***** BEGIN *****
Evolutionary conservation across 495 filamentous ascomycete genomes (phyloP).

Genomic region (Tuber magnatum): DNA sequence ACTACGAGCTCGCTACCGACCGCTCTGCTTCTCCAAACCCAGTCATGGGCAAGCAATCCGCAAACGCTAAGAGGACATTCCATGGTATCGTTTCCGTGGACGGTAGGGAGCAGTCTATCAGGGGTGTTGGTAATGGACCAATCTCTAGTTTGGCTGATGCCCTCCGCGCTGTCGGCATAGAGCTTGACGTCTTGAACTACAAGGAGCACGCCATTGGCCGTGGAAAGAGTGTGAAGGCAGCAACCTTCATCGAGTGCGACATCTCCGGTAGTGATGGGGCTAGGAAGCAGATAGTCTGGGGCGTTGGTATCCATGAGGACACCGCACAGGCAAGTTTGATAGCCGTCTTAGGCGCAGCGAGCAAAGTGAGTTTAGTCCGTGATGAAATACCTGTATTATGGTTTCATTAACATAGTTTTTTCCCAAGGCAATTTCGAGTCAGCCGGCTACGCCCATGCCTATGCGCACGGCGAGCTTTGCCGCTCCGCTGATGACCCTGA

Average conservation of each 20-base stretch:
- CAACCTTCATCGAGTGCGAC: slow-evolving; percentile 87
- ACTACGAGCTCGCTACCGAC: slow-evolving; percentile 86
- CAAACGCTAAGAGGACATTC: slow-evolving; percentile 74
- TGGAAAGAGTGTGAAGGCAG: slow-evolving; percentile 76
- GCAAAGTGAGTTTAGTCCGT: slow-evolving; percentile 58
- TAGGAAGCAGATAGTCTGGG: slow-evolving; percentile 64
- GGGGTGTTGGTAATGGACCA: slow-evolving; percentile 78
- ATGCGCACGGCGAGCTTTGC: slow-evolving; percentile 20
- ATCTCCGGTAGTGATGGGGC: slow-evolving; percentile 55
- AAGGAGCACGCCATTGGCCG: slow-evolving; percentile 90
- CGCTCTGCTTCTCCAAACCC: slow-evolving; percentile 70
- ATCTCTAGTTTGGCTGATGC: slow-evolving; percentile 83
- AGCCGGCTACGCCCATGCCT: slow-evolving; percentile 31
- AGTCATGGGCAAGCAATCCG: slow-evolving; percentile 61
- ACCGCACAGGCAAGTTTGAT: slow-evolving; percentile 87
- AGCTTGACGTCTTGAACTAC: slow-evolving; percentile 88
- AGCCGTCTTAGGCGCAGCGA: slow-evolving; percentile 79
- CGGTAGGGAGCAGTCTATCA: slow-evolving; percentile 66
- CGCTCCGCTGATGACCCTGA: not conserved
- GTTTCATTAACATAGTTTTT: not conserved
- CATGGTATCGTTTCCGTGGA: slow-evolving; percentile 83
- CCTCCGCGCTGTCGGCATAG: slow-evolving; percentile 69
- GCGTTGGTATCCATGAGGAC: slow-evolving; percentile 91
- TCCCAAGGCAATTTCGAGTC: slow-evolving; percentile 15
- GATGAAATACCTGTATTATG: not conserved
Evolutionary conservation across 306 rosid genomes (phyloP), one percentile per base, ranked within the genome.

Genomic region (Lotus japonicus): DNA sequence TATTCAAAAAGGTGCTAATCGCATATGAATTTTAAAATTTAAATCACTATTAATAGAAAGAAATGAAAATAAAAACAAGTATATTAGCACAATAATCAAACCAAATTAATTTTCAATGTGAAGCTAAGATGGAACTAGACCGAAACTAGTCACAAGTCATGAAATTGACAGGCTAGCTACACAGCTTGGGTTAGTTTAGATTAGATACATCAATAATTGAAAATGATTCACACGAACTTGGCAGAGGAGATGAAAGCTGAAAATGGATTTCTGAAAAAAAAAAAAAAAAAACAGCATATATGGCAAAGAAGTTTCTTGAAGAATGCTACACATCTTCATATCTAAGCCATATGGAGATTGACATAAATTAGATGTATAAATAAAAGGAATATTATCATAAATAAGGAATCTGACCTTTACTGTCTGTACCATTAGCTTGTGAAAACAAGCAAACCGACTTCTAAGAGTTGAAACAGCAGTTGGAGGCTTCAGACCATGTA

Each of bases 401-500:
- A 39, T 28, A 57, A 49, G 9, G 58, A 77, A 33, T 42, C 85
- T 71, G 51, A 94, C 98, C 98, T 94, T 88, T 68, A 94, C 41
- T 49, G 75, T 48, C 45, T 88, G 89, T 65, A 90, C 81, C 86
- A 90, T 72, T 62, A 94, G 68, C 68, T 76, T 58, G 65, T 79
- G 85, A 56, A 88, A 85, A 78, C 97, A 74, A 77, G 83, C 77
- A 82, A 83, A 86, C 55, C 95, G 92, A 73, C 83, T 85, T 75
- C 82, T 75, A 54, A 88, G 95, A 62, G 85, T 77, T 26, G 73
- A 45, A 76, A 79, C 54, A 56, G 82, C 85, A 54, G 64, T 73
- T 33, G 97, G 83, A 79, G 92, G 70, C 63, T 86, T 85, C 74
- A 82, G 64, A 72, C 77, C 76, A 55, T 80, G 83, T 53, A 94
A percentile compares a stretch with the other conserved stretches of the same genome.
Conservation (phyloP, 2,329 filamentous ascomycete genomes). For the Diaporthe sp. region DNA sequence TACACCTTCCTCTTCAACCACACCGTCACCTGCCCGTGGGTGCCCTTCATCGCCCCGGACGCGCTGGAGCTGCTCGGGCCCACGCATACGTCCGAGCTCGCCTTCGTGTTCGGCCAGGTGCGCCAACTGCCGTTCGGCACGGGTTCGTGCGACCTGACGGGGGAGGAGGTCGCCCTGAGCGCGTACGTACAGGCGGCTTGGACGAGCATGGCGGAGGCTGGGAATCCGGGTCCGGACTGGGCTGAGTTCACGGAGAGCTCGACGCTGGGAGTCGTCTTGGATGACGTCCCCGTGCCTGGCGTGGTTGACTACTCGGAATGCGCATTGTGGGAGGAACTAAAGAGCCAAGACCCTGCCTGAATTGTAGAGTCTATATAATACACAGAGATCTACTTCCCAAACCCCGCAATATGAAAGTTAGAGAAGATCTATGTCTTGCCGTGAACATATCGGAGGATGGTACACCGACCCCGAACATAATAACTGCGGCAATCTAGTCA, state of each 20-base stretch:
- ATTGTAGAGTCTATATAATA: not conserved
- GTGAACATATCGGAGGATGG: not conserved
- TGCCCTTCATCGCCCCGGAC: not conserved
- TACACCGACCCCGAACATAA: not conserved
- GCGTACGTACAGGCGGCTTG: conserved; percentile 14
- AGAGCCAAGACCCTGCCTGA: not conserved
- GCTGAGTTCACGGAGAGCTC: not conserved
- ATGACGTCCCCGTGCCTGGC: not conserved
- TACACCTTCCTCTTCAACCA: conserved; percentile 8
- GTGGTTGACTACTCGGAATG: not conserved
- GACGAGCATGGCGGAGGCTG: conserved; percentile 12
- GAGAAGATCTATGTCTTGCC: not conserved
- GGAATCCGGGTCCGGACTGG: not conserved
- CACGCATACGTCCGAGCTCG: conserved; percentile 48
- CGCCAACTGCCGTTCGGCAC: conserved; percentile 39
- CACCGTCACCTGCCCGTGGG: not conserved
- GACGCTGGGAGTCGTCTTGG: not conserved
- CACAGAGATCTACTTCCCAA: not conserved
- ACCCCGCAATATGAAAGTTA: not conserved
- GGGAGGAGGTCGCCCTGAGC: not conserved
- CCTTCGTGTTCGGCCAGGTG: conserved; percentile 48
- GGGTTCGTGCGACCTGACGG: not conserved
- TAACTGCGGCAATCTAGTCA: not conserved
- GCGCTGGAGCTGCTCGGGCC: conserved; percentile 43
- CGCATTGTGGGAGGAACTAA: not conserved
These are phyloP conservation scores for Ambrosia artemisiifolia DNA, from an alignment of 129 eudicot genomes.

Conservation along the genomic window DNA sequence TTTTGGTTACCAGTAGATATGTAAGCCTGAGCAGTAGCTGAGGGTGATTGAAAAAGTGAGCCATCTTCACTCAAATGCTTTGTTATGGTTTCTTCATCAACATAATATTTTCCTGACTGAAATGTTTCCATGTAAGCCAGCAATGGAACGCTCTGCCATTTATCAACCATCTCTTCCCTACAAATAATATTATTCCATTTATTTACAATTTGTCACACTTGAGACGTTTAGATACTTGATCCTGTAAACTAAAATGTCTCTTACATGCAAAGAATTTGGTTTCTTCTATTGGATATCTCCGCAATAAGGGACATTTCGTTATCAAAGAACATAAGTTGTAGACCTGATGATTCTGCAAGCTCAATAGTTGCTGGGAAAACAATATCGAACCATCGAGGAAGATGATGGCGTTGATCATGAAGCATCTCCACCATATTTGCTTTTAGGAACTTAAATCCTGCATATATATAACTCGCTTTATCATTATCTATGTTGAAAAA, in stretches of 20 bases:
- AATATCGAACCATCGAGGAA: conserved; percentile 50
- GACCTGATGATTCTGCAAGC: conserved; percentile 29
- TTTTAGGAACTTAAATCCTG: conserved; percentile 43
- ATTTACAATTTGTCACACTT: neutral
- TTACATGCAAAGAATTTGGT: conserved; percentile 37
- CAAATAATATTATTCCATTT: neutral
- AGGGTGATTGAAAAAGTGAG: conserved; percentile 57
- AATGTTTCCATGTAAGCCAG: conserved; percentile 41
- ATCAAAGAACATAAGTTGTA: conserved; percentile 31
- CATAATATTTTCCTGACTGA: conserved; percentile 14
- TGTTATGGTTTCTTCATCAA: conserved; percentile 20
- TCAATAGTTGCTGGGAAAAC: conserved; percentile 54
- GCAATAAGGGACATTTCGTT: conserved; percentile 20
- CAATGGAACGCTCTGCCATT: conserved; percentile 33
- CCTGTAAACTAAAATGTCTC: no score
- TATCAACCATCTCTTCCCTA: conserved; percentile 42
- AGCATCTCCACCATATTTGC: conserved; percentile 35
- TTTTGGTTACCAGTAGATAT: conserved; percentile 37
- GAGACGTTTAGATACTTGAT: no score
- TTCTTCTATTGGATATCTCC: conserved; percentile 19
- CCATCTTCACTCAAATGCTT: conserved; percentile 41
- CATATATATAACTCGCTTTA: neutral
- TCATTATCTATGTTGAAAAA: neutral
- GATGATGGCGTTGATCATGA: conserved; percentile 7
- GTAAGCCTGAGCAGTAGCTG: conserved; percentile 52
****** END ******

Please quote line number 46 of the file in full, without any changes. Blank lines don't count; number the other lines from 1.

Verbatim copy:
- TGCCCTTCATCGCCCCGGAC: not conserved